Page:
- Is my
Family at Risk?
- What is a Green
& Healthy Home?
- Home Health
- Get Help
- Get Involved
- Contact Us
April 2, 2013
Guest Author: Sarah L. Szanton | Tags:
Before 68–year-old Ms. V became involved with the CAPABLE program (described below), she was living with chronic bronchitis, depression and painful arthritis in a two-story row home in Baltimore with her home-bound husband. It was difficult for Ms. V. to walk more than two blocks due to shortness of breath. Like many row homes in Baltimore, hers had no railings for her marble steps. Inside, her flooring was loose or torn in many areas and there was no railing on the stairs leading to her second floor. As if this didn’t make caring for herself a huge challenge, Ms. V also is the primary caregiver for her husband who is recovering from several strokes.
When she was healthier, Ms. V had loved walking around a nearby reservoir for daily exercise. But when we met her, she rarely walked or went anywhere due to inability to get down the stairs.
Luckily, she recently became part of a research study testing CAPABLE (Community Aging in Place, Advancing Better Living for Elders) which provides $1,000 of home safety repair and modifications, $200 in assistive devices, up to six occupational therapy visits and up to four nurse visits. Each of these resources is entirely directed by the participants based on her or his functional goals.
In Ms. V’s case, she wanted to be able to walk for exercise and to go to church. Although it is in the medical system’s interest, the neighborhood’s interest and, most importantly, in Ms. V’s interest to be able to be as functional as possible, traditional medical care tends to focus just on the issues like bronchitis and arthritis. It ignores the ways that her housing—and ability to function within it—affect and are affected by those conditions.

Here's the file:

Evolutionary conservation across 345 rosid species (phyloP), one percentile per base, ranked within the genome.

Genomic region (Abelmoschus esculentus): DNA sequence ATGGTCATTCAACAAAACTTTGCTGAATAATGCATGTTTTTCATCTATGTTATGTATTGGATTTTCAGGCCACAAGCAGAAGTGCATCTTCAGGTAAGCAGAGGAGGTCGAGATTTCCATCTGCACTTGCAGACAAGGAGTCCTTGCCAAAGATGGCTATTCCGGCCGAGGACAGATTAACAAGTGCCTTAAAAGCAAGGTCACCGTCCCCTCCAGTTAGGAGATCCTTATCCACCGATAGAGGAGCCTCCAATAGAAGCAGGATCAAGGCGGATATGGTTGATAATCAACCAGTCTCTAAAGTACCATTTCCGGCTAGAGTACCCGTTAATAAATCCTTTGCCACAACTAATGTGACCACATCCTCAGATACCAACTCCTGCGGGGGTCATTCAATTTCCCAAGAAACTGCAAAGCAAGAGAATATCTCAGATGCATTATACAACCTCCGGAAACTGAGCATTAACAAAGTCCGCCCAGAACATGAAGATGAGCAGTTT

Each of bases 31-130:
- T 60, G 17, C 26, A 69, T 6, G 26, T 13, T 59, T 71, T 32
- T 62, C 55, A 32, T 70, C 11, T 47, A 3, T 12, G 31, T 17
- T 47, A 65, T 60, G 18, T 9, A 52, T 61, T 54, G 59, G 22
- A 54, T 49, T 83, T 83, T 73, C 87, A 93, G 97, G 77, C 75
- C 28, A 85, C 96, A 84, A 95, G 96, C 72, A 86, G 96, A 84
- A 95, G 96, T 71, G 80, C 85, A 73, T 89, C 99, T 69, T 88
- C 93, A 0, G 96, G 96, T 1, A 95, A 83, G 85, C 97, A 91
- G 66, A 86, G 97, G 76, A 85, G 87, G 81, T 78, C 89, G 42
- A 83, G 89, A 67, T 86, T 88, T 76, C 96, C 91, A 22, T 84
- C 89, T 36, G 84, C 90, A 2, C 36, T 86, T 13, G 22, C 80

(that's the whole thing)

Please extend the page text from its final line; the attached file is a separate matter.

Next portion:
CAPABLE is based out of the Johns Hopkins University School of Nursing www.nursing.jhu.edu/capable currently funded by the Robert Wood Johnson Foundation, the National Institutes of Health. and the Centers for Medicare and Medicaid Services. Ms. V is part of a group testing the services to see whether this resource-intensive program saves money over time. Through CAPABLE, she had her flooring fixed, railings put on her outside and inside steps, management for her pain medication, and strength and balance exercises. She is now better able to take care of herself and her husband.
One thing we know for sure: People like Ms. V are starting to move more safely around their homes and neighborhoods because we are addressing their housing and health at the same time. Healthy housing is an important component of aging at home.
Sarah L. Szanton, PhD, CRNP, is an associate professor at the Johns Hopkins University School of Nursing and a Robert Wood Johnson Foundation Nurse Faculty Scholar.
March 14, 2013